One of many Indian buffet restaurants, Chennai Garden in Gramercy Park serves a variety of fresh, vegetarian food. Try typical South Indian dishes like masala dosa, spicy stuffed pancakes, or rich Punjabi dishes like bhindi masala and spicy sauteed okra with a fluffy paratha (bread). The restaurant has a loyal following and is popular with local office workers.
Clinton Street Baking Company
The queues can be long at Clinton Street Baking Company, one of New York's most popular brunch venues. Located on the Lower East Side, it serves pancakes with wild Maine blueberry, a substantial eggs Benedict or Southern breakfast complete with cheese grits (ground corn). For quieter times, choose weekday early breakfasts or dinner with burgers, fish or fried chicken.
The multi-award-winning Gramercy Tavern in Gramercy Park is one of New York's finest restaurants. Executive chef Michael Anthony creates dishes like veal cappellacci, and smoked lobster and blackfish with spaghetti squash. Service is superb, and wooden floorboards and white tablecloths are well complemented by tasteful murals. Less formal dining is available in The Tavern.
Patsy Grimaldi has been making pizza since 1941 (when he was 10) and it shows. Illegal in Manhattan, the massive coal-fired brick ovens that he uses at Grimaldi's near the Brooklyn Bridge produce the extreme heat required to make his distinctive and much sought-after pizzas.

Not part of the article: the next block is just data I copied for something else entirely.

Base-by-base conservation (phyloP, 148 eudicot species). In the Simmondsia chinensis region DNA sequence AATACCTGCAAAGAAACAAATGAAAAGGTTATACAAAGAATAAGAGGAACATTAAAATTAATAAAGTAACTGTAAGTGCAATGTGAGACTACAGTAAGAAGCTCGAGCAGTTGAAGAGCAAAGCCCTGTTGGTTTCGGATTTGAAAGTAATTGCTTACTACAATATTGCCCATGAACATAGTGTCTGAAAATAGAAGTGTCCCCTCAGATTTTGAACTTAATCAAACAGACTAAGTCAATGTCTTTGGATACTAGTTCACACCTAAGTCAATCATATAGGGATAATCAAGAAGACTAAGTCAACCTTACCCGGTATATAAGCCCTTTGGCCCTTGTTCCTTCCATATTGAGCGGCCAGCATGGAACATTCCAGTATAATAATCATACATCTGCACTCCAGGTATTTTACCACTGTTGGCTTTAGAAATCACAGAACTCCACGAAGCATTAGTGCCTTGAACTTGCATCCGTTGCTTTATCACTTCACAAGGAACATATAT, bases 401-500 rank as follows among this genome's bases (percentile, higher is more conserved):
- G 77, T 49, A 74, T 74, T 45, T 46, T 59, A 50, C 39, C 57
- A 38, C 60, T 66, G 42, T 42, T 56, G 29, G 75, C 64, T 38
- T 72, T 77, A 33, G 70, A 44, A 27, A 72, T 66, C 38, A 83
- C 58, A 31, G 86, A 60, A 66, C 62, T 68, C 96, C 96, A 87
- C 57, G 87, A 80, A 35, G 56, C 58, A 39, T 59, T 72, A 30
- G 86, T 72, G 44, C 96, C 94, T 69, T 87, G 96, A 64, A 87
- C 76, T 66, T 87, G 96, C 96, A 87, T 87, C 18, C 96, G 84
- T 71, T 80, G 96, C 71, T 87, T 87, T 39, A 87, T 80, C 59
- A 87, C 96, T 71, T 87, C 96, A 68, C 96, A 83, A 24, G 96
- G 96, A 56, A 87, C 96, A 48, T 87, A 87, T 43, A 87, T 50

A New York institution since 1880, Katz's Deli in Lower East Side is famed for its mammoth-sized pastrami-on-rye and traditional Russian-Jewish recipes. A crowded and brash diner, this is not the place for a serene dinner or impeccable service, rather for its hearty matzo-ball soup, pickles, knishes (potato dumplings) and blintzes (cheese-filled pancakes).
An informal and popular trattoria in Greenwich Village, Lupa serves traditional simple dishes from Rome. In typical Italian style, starters include antipasti of truffle scorzonera (vegetables) and Parma ham. Daily specials can range from Lupa rabbit sausage to ricotta gnocchi, but save room for the cheese selection.